“A fan shoved me out of his way as we were marching in formation back to the buses,” Knopp told The Gazette in an interview. “He decided to cut through the band and shoved me out of his way. I yelled, ‘Do not put your hands on me sir,’ and he yelled back, ‘(expletive) you.’”

It was unlike fan abuse he’d experienced before. “No fan has ever touched me, let alone pushed me,” he said. “I was shocked he actually felt the need to do so.”

Although he didn’t suffer lasting injuries, Knopp said some of his peers did.

“A girl’s ribs are broken because of fan interaction,” he said. “A member of the band was cornered by a number of males and was assaulted.”

Fans pulled at the drum line and attacked members, Knopp said. They threw beer cans and shook and sprayed them at the members’ feet as they marched.

“We expect to be booed and the usual rivalry game antics,” he said. “But never physically and sexually assaulted.”

Fallout begins

Last Monday, Barta released a vague statement indicating his department was looking into “inappropriate actions” directed toward student and staff with the band. Pollard responded Tuesday in confusion, saying he hadn’t been made privy to details.

Pearson said she and fellow members initially were encouraged as higher-ups met with them and listened, indicating “actions will be taken and we support you.”

But then Barta and Pollard released a joint statement saying both the Hawkeye and Cyclone marching bands have been subject to “rude, vulgar, and in some cases violent” conduct at football games in recent years, and it should stop.

Both UI President Harreld and ISU President Wintersteen this week said their institutions were done investigating.


“Gotta love Iowa athletics and the AD,” Knopp wrote on Facebook. “They tell us yesterday they’re investigating the violent acts against us in Ames. They tell us things will change (with no specifics) and they will not sweep this under the rug. They tell us we need to trust them that they have our backs all the way up the ladder.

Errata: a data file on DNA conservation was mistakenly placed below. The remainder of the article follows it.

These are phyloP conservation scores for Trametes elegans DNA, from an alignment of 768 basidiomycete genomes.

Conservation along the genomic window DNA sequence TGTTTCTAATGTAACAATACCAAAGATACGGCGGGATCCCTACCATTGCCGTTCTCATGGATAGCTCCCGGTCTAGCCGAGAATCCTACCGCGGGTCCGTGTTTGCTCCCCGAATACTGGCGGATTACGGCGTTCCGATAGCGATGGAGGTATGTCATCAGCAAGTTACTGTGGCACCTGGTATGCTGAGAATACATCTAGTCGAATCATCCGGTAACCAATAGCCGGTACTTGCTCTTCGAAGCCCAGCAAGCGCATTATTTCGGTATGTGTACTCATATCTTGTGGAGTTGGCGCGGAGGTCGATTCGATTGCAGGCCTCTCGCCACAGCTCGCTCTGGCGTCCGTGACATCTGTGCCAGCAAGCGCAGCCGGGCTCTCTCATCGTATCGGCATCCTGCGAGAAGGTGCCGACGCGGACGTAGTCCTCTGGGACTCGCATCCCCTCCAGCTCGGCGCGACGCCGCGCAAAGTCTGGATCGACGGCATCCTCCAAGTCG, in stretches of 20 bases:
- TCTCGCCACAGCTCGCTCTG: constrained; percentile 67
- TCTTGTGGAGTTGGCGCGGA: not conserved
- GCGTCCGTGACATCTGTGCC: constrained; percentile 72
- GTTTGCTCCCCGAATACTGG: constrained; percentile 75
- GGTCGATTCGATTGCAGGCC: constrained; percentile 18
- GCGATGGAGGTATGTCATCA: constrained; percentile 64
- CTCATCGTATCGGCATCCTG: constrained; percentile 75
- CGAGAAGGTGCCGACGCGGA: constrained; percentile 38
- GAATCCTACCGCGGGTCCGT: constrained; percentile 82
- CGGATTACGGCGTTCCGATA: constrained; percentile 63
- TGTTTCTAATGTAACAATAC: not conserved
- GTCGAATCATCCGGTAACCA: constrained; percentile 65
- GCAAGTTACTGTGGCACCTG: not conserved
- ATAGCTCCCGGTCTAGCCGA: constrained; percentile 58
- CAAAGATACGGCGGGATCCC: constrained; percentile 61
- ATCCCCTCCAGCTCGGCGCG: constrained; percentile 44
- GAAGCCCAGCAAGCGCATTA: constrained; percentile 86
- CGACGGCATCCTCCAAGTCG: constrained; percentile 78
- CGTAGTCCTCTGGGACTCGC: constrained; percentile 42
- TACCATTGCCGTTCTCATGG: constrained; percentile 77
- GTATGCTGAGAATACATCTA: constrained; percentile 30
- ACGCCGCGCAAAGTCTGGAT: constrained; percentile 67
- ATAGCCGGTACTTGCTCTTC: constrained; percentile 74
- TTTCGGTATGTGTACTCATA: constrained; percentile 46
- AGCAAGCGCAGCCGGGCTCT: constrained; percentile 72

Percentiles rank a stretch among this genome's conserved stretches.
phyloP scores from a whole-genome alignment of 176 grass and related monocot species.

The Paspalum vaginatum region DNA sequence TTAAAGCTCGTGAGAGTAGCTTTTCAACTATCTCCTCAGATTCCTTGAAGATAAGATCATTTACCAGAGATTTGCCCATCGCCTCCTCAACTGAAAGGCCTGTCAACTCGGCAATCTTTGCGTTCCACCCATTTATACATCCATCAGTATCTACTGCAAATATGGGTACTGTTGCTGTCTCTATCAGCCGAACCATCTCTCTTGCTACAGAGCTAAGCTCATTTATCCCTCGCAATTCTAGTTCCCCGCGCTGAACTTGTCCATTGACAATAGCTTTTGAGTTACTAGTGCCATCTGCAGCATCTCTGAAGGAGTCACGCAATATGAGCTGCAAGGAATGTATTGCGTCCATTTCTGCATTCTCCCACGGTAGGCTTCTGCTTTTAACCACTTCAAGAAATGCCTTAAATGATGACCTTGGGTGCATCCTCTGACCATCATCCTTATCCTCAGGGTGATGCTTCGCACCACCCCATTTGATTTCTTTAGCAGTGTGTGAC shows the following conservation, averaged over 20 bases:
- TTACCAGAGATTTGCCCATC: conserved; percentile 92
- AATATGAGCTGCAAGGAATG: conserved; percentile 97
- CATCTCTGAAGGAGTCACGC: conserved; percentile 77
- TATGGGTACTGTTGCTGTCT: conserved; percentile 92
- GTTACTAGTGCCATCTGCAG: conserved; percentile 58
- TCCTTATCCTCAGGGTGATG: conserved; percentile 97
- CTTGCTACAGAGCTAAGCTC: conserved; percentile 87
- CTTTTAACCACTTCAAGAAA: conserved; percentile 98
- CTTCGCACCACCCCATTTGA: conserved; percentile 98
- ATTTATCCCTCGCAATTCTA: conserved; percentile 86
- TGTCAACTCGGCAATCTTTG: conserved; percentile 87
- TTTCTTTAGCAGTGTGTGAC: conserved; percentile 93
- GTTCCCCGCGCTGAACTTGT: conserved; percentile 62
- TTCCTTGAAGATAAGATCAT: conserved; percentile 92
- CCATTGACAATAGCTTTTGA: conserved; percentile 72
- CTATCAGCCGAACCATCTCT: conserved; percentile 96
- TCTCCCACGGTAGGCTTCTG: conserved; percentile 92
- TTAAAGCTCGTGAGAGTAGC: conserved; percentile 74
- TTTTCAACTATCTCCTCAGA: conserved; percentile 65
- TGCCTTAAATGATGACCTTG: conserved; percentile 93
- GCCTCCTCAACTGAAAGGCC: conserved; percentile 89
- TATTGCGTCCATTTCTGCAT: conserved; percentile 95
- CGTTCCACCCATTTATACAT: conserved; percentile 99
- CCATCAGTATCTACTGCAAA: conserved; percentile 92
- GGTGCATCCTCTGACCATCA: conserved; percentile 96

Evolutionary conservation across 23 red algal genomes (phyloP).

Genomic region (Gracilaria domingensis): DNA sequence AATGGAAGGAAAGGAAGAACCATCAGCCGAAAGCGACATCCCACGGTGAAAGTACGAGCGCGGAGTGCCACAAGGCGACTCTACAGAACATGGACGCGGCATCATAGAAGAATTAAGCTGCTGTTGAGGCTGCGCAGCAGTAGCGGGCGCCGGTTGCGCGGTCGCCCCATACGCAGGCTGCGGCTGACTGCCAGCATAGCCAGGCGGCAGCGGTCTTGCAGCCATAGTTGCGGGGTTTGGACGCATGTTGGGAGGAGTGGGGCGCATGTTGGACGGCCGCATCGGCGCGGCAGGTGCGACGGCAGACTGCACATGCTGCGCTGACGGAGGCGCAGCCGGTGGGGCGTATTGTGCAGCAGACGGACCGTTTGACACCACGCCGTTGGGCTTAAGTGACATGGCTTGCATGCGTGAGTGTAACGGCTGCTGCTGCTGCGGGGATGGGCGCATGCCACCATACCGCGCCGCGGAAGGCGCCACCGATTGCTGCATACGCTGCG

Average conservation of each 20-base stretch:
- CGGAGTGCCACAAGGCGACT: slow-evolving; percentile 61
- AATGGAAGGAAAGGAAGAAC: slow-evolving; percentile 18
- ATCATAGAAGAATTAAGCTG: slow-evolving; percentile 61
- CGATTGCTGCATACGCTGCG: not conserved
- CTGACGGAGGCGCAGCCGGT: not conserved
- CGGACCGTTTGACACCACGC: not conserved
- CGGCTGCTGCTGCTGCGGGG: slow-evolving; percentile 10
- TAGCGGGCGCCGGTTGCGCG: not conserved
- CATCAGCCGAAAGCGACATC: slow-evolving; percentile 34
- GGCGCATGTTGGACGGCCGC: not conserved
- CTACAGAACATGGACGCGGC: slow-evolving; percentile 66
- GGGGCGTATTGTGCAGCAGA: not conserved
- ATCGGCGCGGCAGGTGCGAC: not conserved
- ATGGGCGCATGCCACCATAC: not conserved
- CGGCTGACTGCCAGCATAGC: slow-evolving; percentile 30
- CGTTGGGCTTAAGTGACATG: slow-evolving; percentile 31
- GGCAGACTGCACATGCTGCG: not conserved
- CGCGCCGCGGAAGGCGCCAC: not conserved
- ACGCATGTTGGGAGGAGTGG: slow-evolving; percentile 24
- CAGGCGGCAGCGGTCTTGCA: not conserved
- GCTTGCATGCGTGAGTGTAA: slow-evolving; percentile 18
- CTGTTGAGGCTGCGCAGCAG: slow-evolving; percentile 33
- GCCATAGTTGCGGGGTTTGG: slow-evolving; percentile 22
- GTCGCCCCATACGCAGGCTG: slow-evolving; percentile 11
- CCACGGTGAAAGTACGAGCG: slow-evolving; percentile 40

“Well, come to find out today the University of Iowa and Iowa Athletics are no longer investigating,” he wrote. “People were physically assaulted … No ‘alleges’ or ‘maybes.’ This happened. Put yourself in our shoes. Kids. Marching in formation back to our buses after a long day. Getting shoved and having beer cans shaken and sprayed at our feet. Getting slapped because of the words on our uniform (IOWA). Getting pushed so hard that someone’s (not going to name this person) ribs are broken.

“That is completely unacceptable.”

‘Really lost our trust’

Second-year trumpet player Nathan Topping, 19, from Cedar Rapids, said the band feels abandoned by administrators, who initially seemed fully supportive.

Topping said he was injured by a flying full beer bottle while walking in formation through the tailgating section outside Jack Trice Stadium before the game — leaving him a “nasty bruise” made worse by shoving.

He said he saw more physical and verbal abuse during and after the game that went beyond typical band-fan banter — and members brought their concerns to UI officials.

Band members provided images and evidence. University resource officers outlined their next steps, and Topping said he felt supported.

“All that changed after the statement they released while we were in the middle of our rehearsal,” Topping said. “I had experienced assault and others were injured, and to drop the investigation really lost our trust and support of the Athletic Department at that point.”

UI officials have been mum on disclosing any details of the altercations. Topping and Knopp reported being told earlier this week to “be careful what you post on social media.”


“Today, I no longer care,” Knopp wrote on Facebook. “Thank you Iowa Athletics and the University of Iowa for showing me that when I’m physically assaulted at an away football game as part of the Hawkeye Marching Band, you don’t have my back and you don’t care.”